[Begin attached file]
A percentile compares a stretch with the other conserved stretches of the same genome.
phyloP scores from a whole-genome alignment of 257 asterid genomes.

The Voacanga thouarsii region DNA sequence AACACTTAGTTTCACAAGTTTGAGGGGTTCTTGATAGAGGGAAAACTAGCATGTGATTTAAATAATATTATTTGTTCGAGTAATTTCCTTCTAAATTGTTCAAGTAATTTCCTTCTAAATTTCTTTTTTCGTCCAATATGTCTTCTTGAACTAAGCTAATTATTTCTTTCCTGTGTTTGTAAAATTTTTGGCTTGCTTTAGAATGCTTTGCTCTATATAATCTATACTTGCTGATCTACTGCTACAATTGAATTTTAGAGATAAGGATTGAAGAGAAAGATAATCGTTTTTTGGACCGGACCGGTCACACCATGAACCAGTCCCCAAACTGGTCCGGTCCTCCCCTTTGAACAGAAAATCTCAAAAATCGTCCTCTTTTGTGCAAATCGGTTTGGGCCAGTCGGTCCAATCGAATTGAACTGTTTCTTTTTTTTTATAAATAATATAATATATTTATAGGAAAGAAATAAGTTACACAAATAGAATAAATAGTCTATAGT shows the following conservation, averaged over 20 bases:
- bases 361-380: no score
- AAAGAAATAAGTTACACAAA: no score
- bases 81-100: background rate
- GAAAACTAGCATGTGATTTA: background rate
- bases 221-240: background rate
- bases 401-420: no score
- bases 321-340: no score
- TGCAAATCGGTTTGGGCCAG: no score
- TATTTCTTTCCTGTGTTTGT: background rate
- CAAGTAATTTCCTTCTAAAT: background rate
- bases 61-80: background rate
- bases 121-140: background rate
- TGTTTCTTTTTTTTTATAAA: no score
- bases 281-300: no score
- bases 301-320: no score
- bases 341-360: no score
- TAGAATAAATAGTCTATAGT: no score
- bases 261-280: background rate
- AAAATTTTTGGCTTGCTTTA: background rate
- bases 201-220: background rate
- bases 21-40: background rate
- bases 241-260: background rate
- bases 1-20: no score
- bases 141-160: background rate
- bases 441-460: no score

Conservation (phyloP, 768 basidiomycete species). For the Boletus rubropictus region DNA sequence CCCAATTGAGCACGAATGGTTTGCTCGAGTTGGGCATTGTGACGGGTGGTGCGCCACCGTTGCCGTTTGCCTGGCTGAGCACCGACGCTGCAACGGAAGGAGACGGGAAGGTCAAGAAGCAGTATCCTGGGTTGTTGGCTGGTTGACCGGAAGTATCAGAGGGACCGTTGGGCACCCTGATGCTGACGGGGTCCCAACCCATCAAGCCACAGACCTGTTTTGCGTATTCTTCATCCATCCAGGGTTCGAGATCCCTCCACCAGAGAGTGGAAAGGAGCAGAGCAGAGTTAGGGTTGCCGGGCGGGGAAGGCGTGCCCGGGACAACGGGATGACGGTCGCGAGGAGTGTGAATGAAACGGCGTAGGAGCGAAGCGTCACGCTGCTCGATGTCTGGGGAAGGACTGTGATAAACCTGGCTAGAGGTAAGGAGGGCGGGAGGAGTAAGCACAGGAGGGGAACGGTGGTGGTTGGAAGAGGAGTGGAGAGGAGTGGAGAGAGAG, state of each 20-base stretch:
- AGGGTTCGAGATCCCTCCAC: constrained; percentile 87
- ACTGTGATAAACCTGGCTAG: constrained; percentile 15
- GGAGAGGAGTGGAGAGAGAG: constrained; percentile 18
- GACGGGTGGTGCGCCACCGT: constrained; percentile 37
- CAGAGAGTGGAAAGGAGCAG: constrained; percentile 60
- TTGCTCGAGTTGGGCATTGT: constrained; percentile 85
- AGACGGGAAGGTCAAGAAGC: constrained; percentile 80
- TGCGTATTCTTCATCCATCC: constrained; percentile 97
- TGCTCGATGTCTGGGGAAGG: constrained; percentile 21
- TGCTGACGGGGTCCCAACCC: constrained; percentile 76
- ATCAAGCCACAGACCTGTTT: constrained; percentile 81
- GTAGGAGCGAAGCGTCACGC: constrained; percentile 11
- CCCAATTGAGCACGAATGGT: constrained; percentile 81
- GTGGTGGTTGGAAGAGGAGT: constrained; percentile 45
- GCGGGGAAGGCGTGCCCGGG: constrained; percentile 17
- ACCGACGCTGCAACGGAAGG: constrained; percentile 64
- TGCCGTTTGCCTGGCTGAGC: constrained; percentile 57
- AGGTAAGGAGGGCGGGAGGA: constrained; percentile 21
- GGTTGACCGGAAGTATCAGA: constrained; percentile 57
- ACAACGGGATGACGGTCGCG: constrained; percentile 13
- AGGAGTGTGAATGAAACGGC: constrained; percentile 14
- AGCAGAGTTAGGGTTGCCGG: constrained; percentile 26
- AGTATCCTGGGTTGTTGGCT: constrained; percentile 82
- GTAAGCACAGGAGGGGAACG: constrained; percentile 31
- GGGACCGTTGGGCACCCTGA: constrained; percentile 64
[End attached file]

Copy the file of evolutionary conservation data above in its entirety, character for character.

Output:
A percentile compares a stretch with the other conserved stretches of the same genome.
phyloP scores from a whole-genome alignment of 257 asterid genomes.

The Voacanga thouarsii region DNA sequence AACACTTAGTTTCACAAGTTTGAGGGGTTCTTGATAGAGGGAAAACTAGCATGTGATTTAAATAATATTATTTGTTCGAGTAATTTCCTTCTAAATTGTTCAAGTAATTTCCTTCTAAATTTCTTTTTTCGTCCAATATGTCTTCTTGAACTAAGCTAATTATTTCTTTCCTGTGTTTGTAAAATTTTTGGCTTGCTTTAGAATGCTTTGCTCTATATAATCTATACTTGCTGATCTACTGCTACAATTGAATTTTAGAGATAAGGATTGAAGAGAAAGATAATCGTTTTTTGGACCGGACCGGTCACACCATGAACCAGTCCCCAAACTGGTCCGGTCCTCCCCTTTGAACAGAAAATCTCAAAAATCGTCCTCTTTTGTGCAAATCGGTTTGGGCCAGTCGGTCCAATCGAATTGAACTGTTTCTTTTTTTTTATAAATAATATAATATATTTATAGGAAAGAAATAAGTTACACAAATAGAATAAATAGTCTATAGT shows the following conservation, averaged over 20 bases:
- bases 361-380: no score
- AAAGAAATAAGTTACACAAA: no score
- bases 81-100: background rate
- GAAAACTAGCATGTGATTTA: background rate
- bases 221-240: background rate
- bases 401-420: no score
- bases 321-340: no score
- TGCAAATCGGTTTGGGCCAG: no score
- TATTTCTTTCCTGTGTTTGT: background rate
- CAAGTAATTTCCTTCTAAAT: background rate
- bases 61-80: background rate
- bases 121-140: background rate
- TGTTTCTTTTTTTTTATAAA: no score
- bases 281-300: no score
- bases 301-320: no score
- bases 341-360: no score
- TAGAATAAATAGTCTATAGT: no score
- bases 261-280: background rate
- AAAATTTTTGGCTTGCTTTA: background rate
- bases 201-220: background rate
- bases 21-40: background rate
- bases 241-260: background rate
- bases 1-20: no score
- bases 141-160: background rate
- bases 441-460: no score

Conservation (phyloP, 768 basidiomycete species). For the Boletus rubropictus region DNA sequence CCCAATTGAGCACGAATGGTTTGCTCGAGTTGGGCATTGTGACGGGTGGTGCGCCACCGTTGCCGTTTGCCTGGCTGAGCACCGACGCTGCAACGGAAGGAGACGGGAAGGTCAAGAAGCAGTATCCTGGGTTGTTGGCTGGTTGACCGGAAGTATCAGAGGGACCGTTGGGCACCCTGATGCTGACGGGGTCCCAACCCATCAAGCCACAGACCTGTTTTGCGTATTCTTCATCCATCCAGGGTTCGAGATCCCTCCACCAGAGAGTGGAAAGGAGCAGAGCAGAGTTAGGGTTGCCGGGCGGGGAAGGCGTGCCCGGGACAACGGGATGACGGTCGCGAGGAGTGTGAATGAAACGGCGTAGGAGCGAAGCGTCACGCTGCTCGATGTCTGGGGAAGGACTGTGATAAACCTGGCTAGAGGTAAGGAGGGCGGGAGGAGTAAGCACAGGAGGGGAACGGTGGTGGTTGGAAGAGGAGTGGAGAGGAGTGGAGAGAGAG, state of each 20-base stretch:
- AGGGTTCGAGATCCCTCCAC: constrained; percentile 87
- ACTGTGATAAACCTGGCTAG: constrained; percentile 15
- GGAGAGGAGTGGAGAGAGAG: constrained; percentile 18
- GACGGGTGGTGCGCCACCGT: constrained; percentile 37
- CAGAGAGTGGAAAGGAGCAG: constrained; percentile 60
- TTGCTCGAGTTGGGCATTGT: constrained; percentile 85
- AGACGGGAAGGTCAAGAAGC: constrained; percentile 80
- TGCGTATTCTTCATCCATCC: constrained; percentile 97
- TGCTCGATGTCTGGGGAAGG: constrained; percentile 21
- TGCTGACGGGGTCCCAACCC: constrained; percentile 76
- ATCAAGCCACAGACCTGTTT: constrained; percentile 81
- GTAGGAGCGAAGCGTCACGC: constrained; percentile 11
- CCCAATTGAGCACGAATGGT: constrained; percentile 81
- GTGGTGGTTGGAAGAGGAGT: constrained; percentile 45
- GCGGGGAAGGCGTGCCCGGG: constrained; percentile 17
- ACCGACGCTGCAACGGAAGG: constrained; percentile 64
- TGCCGTTTGCCTGGCTGAGC: constrained; percentile 57
- AGGTAAGGAGGGCGGGAGGA: constrained; percentile 21
- GGTTGACCGGAAGTATCAGA: constrained; percentile 57
- ACAACGGGATGACGGTCGCG: constrained; percentile 13
- AGGAGTGTGAATGAAACGGC: constrained; percentile 14
- AGCAGAGTTAGGGTTGCCGG: constrained; percentile 26
- AGTATCCTGGGTTGTTGGCT: constrained; percentile 82
- GTAAGCACAGGAGGGGAACG: constrained; percentile 31
- GGGACCGTTGGGCACCCTGA: constrained; percentile 64